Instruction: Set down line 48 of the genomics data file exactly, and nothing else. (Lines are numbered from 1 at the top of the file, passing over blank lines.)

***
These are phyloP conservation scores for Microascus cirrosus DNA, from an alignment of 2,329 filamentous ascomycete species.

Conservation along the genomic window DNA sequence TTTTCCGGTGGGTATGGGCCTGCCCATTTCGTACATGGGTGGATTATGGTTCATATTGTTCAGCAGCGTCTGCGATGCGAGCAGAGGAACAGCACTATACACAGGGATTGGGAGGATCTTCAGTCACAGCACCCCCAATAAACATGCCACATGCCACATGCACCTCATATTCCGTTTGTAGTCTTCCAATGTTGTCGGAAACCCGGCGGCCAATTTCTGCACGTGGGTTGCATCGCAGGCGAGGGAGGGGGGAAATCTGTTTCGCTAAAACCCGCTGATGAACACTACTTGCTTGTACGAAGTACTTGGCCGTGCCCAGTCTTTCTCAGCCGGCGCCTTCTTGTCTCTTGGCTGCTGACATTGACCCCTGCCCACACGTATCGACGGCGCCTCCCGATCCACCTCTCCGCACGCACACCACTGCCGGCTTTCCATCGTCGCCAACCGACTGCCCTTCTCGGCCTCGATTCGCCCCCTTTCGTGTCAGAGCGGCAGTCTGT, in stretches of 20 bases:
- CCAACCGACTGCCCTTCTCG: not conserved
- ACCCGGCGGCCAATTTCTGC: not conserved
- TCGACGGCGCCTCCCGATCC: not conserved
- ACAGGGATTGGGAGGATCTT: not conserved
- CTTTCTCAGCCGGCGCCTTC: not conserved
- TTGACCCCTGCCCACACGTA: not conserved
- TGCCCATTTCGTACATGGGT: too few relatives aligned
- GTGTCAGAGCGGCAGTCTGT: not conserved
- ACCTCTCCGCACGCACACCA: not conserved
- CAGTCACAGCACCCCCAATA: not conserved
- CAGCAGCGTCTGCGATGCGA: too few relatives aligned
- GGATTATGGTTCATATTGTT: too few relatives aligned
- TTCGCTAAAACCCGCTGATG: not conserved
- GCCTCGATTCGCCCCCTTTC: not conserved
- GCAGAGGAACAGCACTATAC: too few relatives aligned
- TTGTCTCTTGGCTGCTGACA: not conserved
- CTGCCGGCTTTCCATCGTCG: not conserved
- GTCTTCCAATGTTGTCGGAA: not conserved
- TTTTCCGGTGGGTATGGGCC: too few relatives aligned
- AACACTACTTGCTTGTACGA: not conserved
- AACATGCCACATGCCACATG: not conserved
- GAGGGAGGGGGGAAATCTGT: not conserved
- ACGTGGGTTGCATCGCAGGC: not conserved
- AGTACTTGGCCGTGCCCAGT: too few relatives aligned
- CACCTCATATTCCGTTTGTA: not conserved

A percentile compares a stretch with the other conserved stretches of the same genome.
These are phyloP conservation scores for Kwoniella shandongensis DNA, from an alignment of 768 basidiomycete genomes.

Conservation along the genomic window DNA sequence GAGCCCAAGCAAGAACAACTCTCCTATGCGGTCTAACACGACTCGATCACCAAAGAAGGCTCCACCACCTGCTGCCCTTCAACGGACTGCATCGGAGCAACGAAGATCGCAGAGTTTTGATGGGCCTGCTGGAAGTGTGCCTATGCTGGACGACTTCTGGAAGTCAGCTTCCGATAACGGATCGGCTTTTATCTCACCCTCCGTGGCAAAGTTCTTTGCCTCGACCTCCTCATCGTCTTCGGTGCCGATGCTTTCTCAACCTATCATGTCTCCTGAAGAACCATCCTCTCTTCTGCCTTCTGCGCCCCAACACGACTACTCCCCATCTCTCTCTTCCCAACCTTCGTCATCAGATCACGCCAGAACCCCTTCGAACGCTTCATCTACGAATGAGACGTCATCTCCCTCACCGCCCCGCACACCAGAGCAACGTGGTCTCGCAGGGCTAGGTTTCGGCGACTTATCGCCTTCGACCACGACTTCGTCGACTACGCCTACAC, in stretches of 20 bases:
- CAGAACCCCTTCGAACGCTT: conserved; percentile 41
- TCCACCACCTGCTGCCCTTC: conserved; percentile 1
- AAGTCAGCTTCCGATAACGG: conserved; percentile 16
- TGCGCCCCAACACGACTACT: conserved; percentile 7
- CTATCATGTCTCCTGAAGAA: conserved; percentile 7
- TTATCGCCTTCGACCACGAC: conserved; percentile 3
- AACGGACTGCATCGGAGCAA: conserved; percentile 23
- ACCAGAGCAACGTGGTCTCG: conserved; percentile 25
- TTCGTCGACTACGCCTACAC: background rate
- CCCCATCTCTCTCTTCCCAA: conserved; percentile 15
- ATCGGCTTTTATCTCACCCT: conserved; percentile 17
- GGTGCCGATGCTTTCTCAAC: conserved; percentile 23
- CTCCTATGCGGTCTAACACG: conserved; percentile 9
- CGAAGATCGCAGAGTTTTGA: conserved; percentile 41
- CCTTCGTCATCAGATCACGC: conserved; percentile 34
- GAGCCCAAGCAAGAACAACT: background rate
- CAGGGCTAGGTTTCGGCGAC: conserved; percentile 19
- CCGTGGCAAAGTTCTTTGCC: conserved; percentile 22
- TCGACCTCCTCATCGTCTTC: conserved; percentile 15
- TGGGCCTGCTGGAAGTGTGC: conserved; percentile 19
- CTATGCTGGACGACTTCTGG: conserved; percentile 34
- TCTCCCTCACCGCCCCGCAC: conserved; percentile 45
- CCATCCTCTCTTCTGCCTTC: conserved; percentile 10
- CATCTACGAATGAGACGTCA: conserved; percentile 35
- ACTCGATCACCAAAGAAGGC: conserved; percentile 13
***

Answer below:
- CCGTGGCAAAGTTCTTTGCC: conserved; percentile 22